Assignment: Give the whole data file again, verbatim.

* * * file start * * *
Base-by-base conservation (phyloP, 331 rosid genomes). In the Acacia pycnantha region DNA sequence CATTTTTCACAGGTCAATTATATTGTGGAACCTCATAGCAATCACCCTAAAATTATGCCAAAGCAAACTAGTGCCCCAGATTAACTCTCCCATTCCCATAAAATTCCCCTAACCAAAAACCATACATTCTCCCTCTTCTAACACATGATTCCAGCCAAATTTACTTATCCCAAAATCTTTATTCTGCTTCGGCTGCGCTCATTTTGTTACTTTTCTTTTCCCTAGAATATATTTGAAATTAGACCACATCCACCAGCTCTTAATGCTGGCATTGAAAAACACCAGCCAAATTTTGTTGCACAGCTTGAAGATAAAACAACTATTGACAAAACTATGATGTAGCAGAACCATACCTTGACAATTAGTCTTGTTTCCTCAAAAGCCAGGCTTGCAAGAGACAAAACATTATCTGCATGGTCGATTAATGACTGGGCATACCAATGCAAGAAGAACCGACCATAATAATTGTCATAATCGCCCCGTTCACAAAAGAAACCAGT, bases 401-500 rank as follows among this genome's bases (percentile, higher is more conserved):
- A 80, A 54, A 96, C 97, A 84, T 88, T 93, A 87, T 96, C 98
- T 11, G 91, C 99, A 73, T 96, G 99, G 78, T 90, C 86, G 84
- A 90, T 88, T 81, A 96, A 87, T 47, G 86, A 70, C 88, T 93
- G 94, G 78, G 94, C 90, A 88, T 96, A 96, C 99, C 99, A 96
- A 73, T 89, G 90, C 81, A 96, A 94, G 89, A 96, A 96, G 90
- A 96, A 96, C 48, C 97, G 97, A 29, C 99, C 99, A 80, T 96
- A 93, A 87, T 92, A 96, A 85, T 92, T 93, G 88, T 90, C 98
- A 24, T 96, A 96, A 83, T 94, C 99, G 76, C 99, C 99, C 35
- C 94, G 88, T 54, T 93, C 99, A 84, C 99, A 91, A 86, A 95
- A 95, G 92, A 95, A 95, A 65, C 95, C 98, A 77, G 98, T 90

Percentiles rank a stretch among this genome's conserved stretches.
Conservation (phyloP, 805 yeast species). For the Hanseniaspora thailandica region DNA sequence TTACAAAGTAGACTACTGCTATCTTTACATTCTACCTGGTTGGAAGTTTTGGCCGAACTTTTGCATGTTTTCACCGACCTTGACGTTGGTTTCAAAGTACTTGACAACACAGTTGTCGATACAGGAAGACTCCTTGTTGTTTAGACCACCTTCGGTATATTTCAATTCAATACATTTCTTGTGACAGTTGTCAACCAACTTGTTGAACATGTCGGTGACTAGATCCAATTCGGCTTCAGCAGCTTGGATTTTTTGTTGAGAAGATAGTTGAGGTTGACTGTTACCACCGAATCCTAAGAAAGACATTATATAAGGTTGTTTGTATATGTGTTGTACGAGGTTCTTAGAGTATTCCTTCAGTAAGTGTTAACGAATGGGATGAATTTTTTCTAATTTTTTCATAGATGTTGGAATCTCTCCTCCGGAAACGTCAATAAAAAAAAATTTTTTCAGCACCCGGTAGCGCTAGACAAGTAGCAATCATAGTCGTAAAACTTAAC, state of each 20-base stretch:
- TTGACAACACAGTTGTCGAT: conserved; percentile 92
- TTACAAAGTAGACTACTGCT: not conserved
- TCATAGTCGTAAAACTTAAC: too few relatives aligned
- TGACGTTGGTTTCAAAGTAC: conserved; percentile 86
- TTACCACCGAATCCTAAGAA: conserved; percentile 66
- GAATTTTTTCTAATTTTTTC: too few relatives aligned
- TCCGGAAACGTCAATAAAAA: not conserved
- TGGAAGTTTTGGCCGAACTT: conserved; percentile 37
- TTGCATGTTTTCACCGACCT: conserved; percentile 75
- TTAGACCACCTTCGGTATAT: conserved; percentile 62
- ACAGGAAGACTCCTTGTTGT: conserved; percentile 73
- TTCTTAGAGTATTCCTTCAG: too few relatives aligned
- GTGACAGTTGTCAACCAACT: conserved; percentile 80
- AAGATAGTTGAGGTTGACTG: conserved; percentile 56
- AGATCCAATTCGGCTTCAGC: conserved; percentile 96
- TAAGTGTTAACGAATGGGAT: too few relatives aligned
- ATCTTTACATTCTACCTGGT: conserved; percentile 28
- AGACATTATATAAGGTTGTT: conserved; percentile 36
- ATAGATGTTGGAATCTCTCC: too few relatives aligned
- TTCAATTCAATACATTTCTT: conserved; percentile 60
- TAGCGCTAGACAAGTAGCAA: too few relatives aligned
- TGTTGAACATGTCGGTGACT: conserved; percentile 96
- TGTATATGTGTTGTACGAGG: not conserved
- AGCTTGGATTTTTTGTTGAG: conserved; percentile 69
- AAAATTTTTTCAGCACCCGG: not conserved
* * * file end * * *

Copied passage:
Base-by-base conservation (phyloP, 331 rosid genomes). In the Acacia pycnantha region DNA sequence CATTTTTCACAGGTCAATTATATTGTGGAACCTCATAGCAATCACCCTAAAATTATGCCAAAGCAAACTAGTGCCCCAGATTAACTCTCCCATTCCCATAAAATTCCCCTAACCAAAAACCATACATTCTCCCTCTTCTAACACATGATTCCAGCCAAATTTACTTATCCCAAAATCTTTATTCTGCTTCGGCTGCGCTCATTTTGTTACTTTTCTTTTCCCTAGAATATATTTGAAATTAGACCACATCCACCAGCTCTTAATGCTGGCATTGAAAAACACCAGCCAAATTTTGTTGCACAGCTTGAAGATAAAACAACTATTGACAAAACTATGATGTAGCAGAACCATACCTTGACAATTAGTCTTGTTTCCTCAAAAGCCAGGCTTGCAAGAGACAAAACATTATCTGCATGGTCGATTAATGACTGGGCATACCAATGCAAGAAGAACCGACCATAATAATTGTCATAATCGCCCCGTTCACAAAAGAAACCAGT, bases 401-500 rank as follows among this genome's bases (percentile, higher is more conserved):
- A 80, A 54, A 96, C 97, A 84, T 88, T 93, A 87, T 96, C 98
- T 11, G 91, C 99, A 73, T 96, G 99, G 78, T 90, C 86, G 84
- A 90, T 88, T 81, A 96, A 87, T 47, G 86, A 70, C 88, T 93
- G 94, G 78, G 94, C 90, A 88, T 96, A 96, C 99, C 99, A 96
- A 73, T 89, G 90, C 81, A 96, A 94, G 89, A 96, A 96, G 90
- A 96, A 96, C 48, C 97, G 97, A 29, C 99, C 99, A 80, T 96
- A 93, A 87, T 92, A 96, A 85, T 92, T 93, G 88, T 90, C 98
- A 24, T 96, A 96, A 83, T 94, C 99, G 76, C 99, C 99, C 35
- C 94, G 88, T 54, T 93, C 99, A 84, C 99, A 91, A 86, A 95
- A 95, G 92, A 95, A 95, A 65, C 95, C 98, A 77, G 98, T 90

Percentiles rank a stretch among this genome's conserved stretches.
Conservation (phyloP, 805 yeast species). For the Hanseniaspora thailandica region DNA sequence TTACAAAGTAGACTACTGCTATCTTTACATTCTACCTGGTTGGAAGTTTTGGCCGAACTTTTGCATGTTTTCACCGACCTTGACGTTGGTTTCAAAGTACTTGACAACACAGTTGTCGATACAGGAAGACTCCTTGTTGTTTAGACCACCTTCGGTATATTTCAATTCAATACATTTCTTGTGACAGTTGTCAACCAACTTGTTGAACATGTCGGTGACTAGATCCAATTCGGCTTCAGCAGCTTGGATTTTTTGTTGAGAAGATAGTTGAGGTTGACTGTTACCACCGAATCCTAAGAAAGACATTATATAAGGTTGTTTGTATATGTGTTGTACGAGGTTCTTAGAGTATTCCTTCAGTAAGTGTTAACGAATGGGATGAATTTTTTCTAATTTTTTCATAGATGTTGGAATCTCTCCTCCGGAAACGTCAATAAAAAAAAATTTTTTCAGCACCCGGTAGCGCTAGACAAGTAGCAATCATAGTCGTAAAACTTAAC, state of each 20-base stretch:
- TTGACAACACAGTTGTCGAT: conserved; percentile 92
- TTACAAAGTAGACTACTGCT: not conserved
- TCATAGTCGTAAAACTTAAC: too few relatives aligned
- TGACGTTGGTTTCAAAGTAC: conserved; percentile 86
- TTACCACCGAATCCTAAGAA: conserved; percentile 66
- GAATTTTTTCTAATTTTTTC: too few relatives aligned
- TCCGGAAACGTCAATAAAAA: not conserved
- TGGAAGTTTTGGCCGAACTT: conserved; percentile 37
- TTGCATGTTTTCACCGACCT: conserved; percentile 75
- TTAGACCACCTTCGGTATAT: conserved; percentile 62
- ACAGGAAGACTCCTTGTTGT: conserved; percentile 73
- TTCTTAGAGTATTCCTTCAG: too few relatives aligned
- GTGACAGTTGTCAACCAACT: conserved; percentile 80
- AAGATAGTTGAGGTTGACTG: conserved; percentile 56
- AGATCCAATTCGGCTTCAGC: conserved; percentile 96
- TAAGTGTTAACGAATGGGAT: too few relatives aligned
- ATCTTTACATTCTACCTGGT: conserved; percentile 28
- AGACATTATATAAGGTTGTT: conserved; percentile 36
- ATAGATGTTGGAATCTCTCC: too few relatives aligned
- TTCAATTCAATACATTTCTT: conserved; percentile 60
- TAGCGCTAGACAAGTAGCAA: too few relatives aligned
- TGTTGAACATGTCGGTGACT: conserved; percentile 96
- TGTATATGTGTTGTACGAGG: not conserved
- AGCTTGGATTTTTTGTTGAG: conserved; percentile 69
- AAAATTTTTTCAGCACCCGG: not conserved